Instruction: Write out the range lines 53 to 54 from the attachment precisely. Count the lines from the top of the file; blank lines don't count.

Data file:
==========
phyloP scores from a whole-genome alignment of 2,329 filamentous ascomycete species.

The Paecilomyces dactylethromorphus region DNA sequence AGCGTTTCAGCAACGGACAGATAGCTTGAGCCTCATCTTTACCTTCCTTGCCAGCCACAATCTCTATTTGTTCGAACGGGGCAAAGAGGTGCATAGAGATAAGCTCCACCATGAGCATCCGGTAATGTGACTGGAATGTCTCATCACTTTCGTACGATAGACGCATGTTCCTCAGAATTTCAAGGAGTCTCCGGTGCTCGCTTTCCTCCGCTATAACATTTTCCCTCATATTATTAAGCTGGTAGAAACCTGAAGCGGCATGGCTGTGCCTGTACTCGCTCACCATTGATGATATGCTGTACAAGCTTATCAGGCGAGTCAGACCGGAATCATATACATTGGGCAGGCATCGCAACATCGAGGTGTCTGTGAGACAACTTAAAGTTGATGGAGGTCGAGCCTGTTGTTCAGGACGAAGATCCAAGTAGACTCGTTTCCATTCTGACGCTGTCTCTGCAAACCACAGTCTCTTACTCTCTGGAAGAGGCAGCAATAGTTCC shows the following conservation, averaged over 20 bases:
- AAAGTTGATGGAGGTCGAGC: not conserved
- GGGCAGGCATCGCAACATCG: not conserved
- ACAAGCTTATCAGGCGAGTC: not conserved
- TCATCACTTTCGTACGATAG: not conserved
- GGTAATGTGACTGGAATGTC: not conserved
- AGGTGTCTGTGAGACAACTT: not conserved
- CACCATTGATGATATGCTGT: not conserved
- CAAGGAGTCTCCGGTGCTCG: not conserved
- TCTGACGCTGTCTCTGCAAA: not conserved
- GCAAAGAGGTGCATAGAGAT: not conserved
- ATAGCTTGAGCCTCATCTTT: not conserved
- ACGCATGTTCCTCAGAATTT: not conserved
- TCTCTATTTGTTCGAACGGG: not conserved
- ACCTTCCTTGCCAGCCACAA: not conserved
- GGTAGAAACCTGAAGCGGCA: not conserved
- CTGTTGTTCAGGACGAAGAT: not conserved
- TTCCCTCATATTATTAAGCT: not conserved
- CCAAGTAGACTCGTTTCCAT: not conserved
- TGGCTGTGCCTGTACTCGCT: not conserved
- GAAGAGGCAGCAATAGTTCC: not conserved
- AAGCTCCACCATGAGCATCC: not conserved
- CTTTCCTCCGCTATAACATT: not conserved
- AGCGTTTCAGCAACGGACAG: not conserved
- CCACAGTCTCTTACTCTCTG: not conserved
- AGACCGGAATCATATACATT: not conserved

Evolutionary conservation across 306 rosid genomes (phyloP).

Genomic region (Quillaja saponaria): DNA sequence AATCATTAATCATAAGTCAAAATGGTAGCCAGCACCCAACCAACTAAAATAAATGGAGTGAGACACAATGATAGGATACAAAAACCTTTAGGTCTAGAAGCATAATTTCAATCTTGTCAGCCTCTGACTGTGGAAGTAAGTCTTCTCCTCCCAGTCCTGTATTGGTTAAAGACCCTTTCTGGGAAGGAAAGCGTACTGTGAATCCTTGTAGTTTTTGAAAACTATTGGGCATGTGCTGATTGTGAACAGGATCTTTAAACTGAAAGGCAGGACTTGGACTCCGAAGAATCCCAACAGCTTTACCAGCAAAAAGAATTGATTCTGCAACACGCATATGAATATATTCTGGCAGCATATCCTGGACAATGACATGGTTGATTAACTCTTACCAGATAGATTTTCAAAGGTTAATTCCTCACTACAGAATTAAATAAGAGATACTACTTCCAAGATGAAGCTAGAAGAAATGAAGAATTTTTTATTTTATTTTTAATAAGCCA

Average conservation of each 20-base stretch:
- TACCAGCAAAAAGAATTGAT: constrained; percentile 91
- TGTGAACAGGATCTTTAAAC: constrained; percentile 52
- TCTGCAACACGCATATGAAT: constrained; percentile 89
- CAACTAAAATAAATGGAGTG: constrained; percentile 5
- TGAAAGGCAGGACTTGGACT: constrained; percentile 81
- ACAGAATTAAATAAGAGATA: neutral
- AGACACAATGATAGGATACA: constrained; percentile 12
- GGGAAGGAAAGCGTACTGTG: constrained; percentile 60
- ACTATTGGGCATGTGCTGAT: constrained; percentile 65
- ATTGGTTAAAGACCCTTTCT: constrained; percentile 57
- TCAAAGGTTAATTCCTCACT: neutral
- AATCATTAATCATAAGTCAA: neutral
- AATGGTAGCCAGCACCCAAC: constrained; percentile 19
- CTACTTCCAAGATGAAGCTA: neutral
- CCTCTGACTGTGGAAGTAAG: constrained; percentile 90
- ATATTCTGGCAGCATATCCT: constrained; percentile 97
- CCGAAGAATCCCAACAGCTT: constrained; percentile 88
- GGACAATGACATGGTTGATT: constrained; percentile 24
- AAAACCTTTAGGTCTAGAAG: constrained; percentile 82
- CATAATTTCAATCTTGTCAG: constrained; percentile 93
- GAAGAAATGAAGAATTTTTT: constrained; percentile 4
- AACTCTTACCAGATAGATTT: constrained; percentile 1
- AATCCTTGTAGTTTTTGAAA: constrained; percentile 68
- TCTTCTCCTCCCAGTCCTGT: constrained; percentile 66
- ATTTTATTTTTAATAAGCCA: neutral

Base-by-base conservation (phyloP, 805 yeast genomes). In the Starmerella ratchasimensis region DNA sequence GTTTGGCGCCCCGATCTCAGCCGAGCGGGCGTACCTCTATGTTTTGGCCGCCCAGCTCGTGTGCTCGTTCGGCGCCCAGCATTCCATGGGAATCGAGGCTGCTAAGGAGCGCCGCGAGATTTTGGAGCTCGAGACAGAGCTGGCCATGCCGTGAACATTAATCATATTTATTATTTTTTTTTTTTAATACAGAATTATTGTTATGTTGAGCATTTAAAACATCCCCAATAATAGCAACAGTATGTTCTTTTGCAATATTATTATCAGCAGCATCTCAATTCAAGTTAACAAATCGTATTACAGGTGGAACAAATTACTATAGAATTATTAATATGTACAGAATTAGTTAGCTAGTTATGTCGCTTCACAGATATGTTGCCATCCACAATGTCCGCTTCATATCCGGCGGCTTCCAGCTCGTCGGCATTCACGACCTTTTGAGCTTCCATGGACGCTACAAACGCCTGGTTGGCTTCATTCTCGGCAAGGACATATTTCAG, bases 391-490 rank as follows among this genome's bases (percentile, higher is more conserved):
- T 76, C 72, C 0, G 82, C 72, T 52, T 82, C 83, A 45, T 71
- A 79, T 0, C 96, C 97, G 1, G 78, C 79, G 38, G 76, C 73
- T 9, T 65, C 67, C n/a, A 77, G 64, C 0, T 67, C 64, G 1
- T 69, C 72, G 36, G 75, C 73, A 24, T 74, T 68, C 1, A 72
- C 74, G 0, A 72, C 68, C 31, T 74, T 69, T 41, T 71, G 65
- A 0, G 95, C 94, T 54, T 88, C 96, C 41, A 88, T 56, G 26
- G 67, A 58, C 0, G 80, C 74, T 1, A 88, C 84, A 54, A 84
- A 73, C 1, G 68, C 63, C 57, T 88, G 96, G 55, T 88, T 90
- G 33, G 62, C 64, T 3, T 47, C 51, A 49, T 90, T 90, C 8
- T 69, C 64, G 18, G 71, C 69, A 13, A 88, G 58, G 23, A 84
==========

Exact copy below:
- AATCCTTGTAGTTTTTGAAA: constrained; percentile 68
- TCTTCTCCTCCCAGTCCTGT: constrained; percentile 66